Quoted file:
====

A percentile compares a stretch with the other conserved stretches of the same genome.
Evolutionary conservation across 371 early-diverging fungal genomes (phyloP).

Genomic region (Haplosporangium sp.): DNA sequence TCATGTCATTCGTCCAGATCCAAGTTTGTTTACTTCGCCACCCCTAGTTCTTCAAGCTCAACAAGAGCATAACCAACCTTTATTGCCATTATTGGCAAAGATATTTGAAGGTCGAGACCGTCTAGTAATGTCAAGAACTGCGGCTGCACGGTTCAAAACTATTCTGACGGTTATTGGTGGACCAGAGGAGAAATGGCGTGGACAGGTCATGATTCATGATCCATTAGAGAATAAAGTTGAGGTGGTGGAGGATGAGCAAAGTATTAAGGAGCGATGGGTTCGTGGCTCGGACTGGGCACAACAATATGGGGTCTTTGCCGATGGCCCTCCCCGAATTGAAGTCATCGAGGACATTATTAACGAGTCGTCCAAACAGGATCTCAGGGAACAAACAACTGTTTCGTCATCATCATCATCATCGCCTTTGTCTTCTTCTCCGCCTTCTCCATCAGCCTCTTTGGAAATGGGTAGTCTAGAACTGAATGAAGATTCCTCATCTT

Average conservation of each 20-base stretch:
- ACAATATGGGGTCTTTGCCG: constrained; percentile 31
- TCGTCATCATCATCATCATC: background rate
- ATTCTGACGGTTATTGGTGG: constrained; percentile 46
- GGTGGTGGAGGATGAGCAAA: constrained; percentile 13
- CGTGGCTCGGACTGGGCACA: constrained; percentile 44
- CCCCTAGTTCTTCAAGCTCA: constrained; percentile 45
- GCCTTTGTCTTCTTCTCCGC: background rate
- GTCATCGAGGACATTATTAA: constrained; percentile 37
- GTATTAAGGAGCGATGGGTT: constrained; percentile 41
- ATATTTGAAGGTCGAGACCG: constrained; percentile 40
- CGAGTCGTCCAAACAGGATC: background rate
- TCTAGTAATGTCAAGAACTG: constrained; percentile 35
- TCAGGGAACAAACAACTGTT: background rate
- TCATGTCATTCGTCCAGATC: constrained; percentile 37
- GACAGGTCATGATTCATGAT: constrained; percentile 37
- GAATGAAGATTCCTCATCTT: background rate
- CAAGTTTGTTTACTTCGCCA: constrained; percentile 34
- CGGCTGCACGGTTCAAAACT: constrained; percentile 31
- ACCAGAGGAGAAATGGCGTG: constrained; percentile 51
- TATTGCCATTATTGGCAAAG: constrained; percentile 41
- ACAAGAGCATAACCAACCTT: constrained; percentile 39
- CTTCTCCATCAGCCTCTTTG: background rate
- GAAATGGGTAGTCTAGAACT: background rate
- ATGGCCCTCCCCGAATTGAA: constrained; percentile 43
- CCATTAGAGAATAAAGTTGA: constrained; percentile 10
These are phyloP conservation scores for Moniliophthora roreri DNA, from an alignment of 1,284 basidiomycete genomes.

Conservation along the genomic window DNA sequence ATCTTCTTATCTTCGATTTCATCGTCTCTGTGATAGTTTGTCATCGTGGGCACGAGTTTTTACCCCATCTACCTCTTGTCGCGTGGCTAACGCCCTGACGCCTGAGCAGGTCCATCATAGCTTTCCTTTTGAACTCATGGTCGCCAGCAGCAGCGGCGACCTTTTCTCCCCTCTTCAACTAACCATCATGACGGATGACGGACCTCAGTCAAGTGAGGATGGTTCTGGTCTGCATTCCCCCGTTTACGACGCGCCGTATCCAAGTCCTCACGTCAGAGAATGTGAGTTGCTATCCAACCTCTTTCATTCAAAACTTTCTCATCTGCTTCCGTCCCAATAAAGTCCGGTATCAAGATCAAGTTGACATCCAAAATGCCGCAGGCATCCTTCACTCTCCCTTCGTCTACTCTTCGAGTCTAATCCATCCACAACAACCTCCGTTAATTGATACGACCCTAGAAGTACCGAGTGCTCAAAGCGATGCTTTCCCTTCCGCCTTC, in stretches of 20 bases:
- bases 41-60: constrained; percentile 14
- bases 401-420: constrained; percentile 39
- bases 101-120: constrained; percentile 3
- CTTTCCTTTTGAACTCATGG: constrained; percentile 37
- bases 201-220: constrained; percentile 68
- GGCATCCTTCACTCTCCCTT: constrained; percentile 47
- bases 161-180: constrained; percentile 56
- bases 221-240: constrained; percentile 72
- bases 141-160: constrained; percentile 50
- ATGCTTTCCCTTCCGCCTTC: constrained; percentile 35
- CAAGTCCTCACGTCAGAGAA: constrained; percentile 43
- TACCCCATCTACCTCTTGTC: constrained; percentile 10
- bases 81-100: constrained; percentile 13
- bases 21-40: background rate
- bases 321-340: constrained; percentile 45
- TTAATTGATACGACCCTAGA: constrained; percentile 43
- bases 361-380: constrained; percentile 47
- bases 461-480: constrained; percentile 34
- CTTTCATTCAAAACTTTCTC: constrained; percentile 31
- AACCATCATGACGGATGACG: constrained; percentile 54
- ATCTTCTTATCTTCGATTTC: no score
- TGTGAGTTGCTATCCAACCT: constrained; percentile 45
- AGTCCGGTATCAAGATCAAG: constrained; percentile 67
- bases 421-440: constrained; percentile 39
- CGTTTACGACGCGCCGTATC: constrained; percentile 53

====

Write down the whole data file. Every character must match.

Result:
A percentile compares a stretch with the other conserved stretches of the same genome.
Evolutionary conservation across 371 early-diverging fungal genomes (phyloP).

Genomic region (Haplosporangium sp.): DNA sequence TCATGTCATTCGTCCAGATCCAAGTTTGTTTACTTCGCCACCCCTAGTTCTTCAAGCTCAACAAGAGCATAACCAACCTTTATTGCCATTATTGGCAAAGATATTTGAAGGTCGAGACCGTCTAGTAATGTCAAGAACTGCGGCTGCACGGTTCAAAACTATTCTGACGGTTATTGGTGGACCAGAGGAGAAATGGCGTGGACAGGTCATGATTCATGATCCATTAGAGAATAAAGTTGAGGTGGTGGAGGATGAGCAAAGTATTAAGGAGCGATGGGTTCGTGGCTCGGACTGGGCACAACAATATGGGGTCTTTGCCGATGGCCCTCCCCGAATTGAAGTCATCGAGGACATTATTAACGAGTCGTCCAAACAGGATCTCAGGGAACAAACAACTGTTTCGTCATCATCATCATCATCGCCTTTGTCTTCTTCTCCGCCTTCTCCATCAGCCTCTTTGGAAATGGGTAGTCTAGAACTGAATGAAGATTCCTCATCTT

Average conservation of each 20-base stretch:
- ACAATATGGGGTCTTTGCCG: constrained; percentile 31
- TCGTCATCATCATCATCATC: background rate
- ATTCTGACGGTTATTGGTGG: constrained; percentile 46
- GGTGGTGGAGGATGAGCAAA: constrained; percentile 13
- CGTGGCTCGGACTGGGCACA: constrained; percentile 44
- CCCCTAGTTCTTCAAGCTCA: constrained; percentile 45
- GCCTTTGTCTTCTTCTCCGC: background rate
- GTCATCGAGGACATTATTAA: constrained; percentile 37
- GTATTAAGGAGCGATGGGTT: constrained; percentile 41
- ATATTTGAAGGTCGAGACCG: constrained; percentile 40
- CGAGTCGTCCAAACAGGATC: background rate
- TCTAGTAATGTCAAGAACTG: constrained; percentile 35
- TCAGGGAACAAACAACTGTT: background rate
- TCATGTCATTCGTCCAGATC: constrained; percentile 37
- GACAGGTCATGATTCATGAT: constrained; percentile 37
- GAATGAAGATTCCTCATCTT: background rate
- CAAGTTTGTTTACTTCGCCA: constrained; percentile 34
- CGGCTGCACGGTTCAAAACT: constrained; percentile 31
- ACCAGAGGAGAAATGGCGTG: constrained; percentile 51
- TATTGCCATTATTGGCAAAG: constrained; percentile 41
- ACAAGAGCATAACCAACCTT: constrained; percentile 39
- CTTCTCCATCAGCCTCTTTG: background rate
- GAAATGGGTAGTCTAGAACT: background rate
- ATGGCCCTCCCCGAATTGAA: constrained; percentile 43
- CCATTAGAGAATAAAGTTGA: constrained; percentile 10
These are phyloP conservation scores for Moniliophthora roreri DNA, from an alignment of 1,284 basidiomycete genomes.

Conservation along the genomic window DNA sequence ATCTTCTTATCTTCGATTTCATCGTCTCTGTGATAGTTTGTCATCGTGGGCACGAGTTTTTACCCCATCTACCTCTTGTCGCGTGGCTAACGCCCTGACGCCTGAGCAGGTCCATCATAGCTTTCCTTTTGAACTCATGGTCGCCAGCAGCAGCGGCGACCTTTTCTCCCCTCTTCAACTAACCATCATGACGGATGACGGACCTCAGTCAAGTGAGGATGGTTCTGGTCTGCATTCCCCCGTTTACGACGCGCCGTATCCAAGTCCTCACGTCAGAGAATGTGAGTTGCTATCCAACCTCTTTCATTCAAAACTTTCTCATCTGCTTCCGTCCCAATAAAGTCCGGTATCAAGATCAAGTTGACATCCAAAATGCCGCAGGCATCCTTCACTCTCCCTTCGTCTACTCTTCGAGTCTAATCCATCCACAACAACCTCCGTTAATTGATACGACCCTAGAAGTACCGAGTGCTCAAAGCGATGCTTTCCCTTCCGCCTTC, in stretches of 20 bases:
- bases 41-60: constrained; percentile 14
- bases 401-420: constrained; percentile 39
- bases 101-120: constrained; percentile 3
- CTTTCCTTTTGAACTCATGG: constrained; percentile 37
- bases 201-220: constrained; percentile 68
- GGCATCCTTCACTCTCCCTT: constrained; percentile 47
- bases 161-180: constrained; percentile 56
- bases 221-240: constrained; percentile 72
- bases 141-160: constrained; percentile 50
- ATGCTTTCCCTTCCGCCTTC: constrained; percentile 35
- CAAGTCCTCACGTCAGAGAA: constrained; percentile 43
- TACCCCATCTACCTCTTGTC: constrained; percentile 10
- bases 81-100: constrained; percentile 13
- bases 21-40: background rate
- bases 321-340: constrained; percentile 45
- TTAATTGATACGACCCTAGA: constrained; percentile 43
- bases 361-380: constrained; percentile 47
- bases 461-480: constrained; percentile 34
- CTTTCATTCAAAACTTTCTC: constrained; percentile 31
- AACCATCATGACGGATGACG: constrained; percentile 54
- ATCTTCTTATCTTCGATTTC: no score
- TGTGAGTTGCTATCCAACCT: constrained; percentile 45
- AGTCCGGTATCAAGATCAAG: constrained; percentile 67
- bases 421-440: constrained; percentile 39
- CGTTTACGACGCGCCGTATC: constrained; percentile 53